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For a political economy of space and place

by Adam David Morton on August 17, 2016

Under capitalism, how does the state organise space in our everyday lives through the streets we walk, the monuments we visit, and the places where we meet?

This was the question that animated my ‘Sydney Insights’ (or Professorial Inaugural Lecture) that was delivered on Thursday 4 August, 2016 in General Lecture Theatre 1 of the Quadrangle.

The lecture contributes to our understanding of spatial political economy by analysing the different functions of space within capitalism. With a focus on the linkage between architecture and modernity, the simple diffusion of modernist architecture from a Euro-American context to the rest of the world is rejected. Instead, the lecture makes a case for understanding local appropriations, transformations and resistances in making multiple modernities. It does so by focusing on three theoretical departure points, drawing from Antonio Gramsci, Walter Benjamin, and Henri Lefebvre, to reveal modernism’s translation through space and place in the context of peripheral geographies. Drawing on current debates about multiple modernities, the lecture demonstrates how a spatial political economy can help understand modernity within capitalism through the ordering of state space.

I was delighted with the turnout as senior colleagues, faculty, students, members of the public and family were all present. Many thanks for attending and engaging!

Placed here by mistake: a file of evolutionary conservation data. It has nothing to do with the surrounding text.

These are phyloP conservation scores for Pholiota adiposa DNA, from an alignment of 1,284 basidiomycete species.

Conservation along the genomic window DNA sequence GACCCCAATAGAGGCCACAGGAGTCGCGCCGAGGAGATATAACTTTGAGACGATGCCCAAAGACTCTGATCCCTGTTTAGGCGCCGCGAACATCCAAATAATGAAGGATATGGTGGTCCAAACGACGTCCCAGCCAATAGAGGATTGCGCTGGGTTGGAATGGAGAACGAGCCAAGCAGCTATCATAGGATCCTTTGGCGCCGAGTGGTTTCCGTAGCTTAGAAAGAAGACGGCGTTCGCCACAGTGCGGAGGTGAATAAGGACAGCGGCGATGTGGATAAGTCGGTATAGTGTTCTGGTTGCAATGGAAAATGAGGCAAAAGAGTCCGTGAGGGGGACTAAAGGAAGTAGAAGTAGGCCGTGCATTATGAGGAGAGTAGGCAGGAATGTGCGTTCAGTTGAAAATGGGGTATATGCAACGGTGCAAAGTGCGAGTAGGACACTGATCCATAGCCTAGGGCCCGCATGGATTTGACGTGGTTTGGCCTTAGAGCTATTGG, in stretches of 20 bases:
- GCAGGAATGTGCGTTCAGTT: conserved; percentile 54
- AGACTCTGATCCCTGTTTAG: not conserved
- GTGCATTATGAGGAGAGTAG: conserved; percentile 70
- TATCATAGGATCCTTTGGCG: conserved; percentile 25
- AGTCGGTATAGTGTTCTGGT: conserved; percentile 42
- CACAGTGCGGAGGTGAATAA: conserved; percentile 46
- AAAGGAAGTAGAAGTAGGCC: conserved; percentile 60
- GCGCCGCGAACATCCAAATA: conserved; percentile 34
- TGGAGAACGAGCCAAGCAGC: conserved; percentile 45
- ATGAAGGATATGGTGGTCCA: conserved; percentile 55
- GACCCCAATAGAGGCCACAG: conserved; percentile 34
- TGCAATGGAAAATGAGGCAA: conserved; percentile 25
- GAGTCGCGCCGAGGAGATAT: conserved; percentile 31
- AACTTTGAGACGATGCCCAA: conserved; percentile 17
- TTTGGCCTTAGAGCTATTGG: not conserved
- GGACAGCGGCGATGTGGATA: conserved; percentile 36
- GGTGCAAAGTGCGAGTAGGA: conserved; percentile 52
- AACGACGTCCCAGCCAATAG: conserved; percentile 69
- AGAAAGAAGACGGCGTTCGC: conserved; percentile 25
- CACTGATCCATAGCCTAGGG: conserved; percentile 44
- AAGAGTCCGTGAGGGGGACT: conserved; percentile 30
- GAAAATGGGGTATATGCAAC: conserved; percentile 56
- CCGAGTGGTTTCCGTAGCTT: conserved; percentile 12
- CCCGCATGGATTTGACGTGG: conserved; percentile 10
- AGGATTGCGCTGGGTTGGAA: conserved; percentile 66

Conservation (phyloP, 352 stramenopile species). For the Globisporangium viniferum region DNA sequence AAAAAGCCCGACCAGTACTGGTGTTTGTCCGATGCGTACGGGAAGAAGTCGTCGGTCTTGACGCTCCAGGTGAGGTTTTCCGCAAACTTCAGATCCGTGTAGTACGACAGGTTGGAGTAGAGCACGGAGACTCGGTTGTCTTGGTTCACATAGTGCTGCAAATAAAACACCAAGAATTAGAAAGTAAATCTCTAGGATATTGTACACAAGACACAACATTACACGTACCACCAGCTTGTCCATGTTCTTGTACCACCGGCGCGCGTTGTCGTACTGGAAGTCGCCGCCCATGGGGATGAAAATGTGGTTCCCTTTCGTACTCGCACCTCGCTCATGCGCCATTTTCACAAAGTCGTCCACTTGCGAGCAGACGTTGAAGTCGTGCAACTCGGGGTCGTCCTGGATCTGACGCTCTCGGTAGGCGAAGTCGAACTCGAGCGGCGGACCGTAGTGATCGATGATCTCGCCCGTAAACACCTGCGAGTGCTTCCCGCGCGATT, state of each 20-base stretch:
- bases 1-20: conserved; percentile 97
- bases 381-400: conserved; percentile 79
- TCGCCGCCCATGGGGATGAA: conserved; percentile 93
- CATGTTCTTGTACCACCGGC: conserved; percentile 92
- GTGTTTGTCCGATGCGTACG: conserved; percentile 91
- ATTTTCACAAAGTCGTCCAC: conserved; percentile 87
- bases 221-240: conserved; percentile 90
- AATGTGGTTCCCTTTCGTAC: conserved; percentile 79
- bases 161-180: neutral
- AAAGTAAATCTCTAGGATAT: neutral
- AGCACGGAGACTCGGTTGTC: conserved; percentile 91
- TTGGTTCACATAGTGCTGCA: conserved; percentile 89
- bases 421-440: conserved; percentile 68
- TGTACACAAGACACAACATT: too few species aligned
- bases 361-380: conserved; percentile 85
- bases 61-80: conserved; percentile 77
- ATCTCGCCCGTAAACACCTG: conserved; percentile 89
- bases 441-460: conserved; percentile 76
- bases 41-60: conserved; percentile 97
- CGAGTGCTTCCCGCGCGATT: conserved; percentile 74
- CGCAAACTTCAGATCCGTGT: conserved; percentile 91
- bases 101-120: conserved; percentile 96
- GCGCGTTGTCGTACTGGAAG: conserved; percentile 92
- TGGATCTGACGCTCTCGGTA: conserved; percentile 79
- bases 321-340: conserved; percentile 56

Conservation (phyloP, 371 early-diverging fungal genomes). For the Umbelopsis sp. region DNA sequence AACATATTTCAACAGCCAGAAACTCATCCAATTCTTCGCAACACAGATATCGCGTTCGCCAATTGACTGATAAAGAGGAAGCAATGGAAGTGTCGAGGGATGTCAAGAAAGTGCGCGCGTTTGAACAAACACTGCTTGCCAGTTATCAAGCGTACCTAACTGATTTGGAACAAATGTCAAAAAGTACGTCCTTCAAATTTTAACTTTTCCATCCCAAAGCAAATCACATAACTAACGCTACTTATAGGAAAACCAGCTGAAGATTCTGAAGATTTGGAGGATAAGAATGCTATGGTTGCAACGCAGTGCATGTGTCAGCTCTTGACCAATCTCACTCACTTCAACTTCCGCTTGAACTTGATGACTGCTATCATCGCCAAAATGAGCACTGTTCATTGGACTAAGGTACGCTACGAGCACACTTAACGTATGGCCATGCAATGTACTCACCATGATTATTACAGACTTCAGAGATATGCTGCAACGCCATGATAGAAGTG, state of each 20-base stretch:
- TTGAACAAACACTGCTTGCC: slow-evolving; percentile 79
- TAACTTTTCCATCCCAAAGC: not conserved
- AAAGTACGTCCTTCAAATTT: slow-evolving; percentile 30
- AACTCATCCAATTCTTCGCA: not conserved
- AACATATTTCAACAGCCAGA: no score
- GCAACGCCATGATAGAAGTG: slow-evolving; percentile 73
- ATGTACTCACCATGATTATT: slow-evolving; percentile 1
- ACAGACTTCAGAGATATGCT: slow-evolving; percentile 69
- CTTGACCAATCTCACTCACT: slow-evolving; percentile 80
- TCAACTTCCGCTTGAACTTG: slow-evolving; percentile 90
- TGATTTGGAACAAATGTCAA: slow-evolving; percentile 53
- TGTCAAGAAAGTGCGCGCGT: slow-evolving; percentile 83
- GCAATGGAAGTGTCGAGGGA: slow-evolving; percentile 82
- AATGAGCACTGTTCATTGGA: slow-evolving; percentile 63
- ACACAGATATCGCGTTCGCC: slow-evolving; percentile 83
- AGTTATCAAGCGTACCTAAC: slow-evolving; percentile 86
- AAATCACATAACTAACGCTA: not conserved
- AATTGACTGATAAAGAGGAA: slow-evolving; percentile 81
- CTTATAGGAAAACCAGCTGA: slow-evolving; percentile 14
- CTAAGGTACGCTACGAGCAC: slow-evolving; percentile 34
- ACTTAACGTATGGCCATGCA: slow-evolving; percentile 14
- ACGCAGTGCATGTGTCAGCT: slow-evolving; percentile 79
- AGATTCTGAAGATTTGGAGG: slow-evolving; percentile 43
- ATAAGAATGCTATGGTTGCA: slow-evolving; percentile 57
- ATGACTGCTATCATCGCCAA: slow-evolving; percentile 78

Below is a video from the evening as well as an audio recording if you prefer.


Adam David Morton
Adam David Morton is Professor of Political Economy in the Department of Political Economy at the University of Sydney. He is author of Unravelling Gramsci: Hegemony and Passive Revolution in the Global Political Economy (2007); Revolution and State in Modern Mexico: The Political Economy of Uneven Development (2011), recipient of the 2012 Book Prize of the British International Studies Association (BISA) International Political Economy Group (IPEG); and co-author of Global Capitalism, Global War, Global Crisis (2018) with Andreas Bieler. He co-edits Progress in Political Economy (PPE) with Gareth Bryant that was the recipient of the 2017 International Studies Association (ISA) Online Media Caucus Award for the Best Blog (Group) and the 2018 International Studies Association (ISA) Online Media Caucus Award for Special Achievement in International Studies Online Media.

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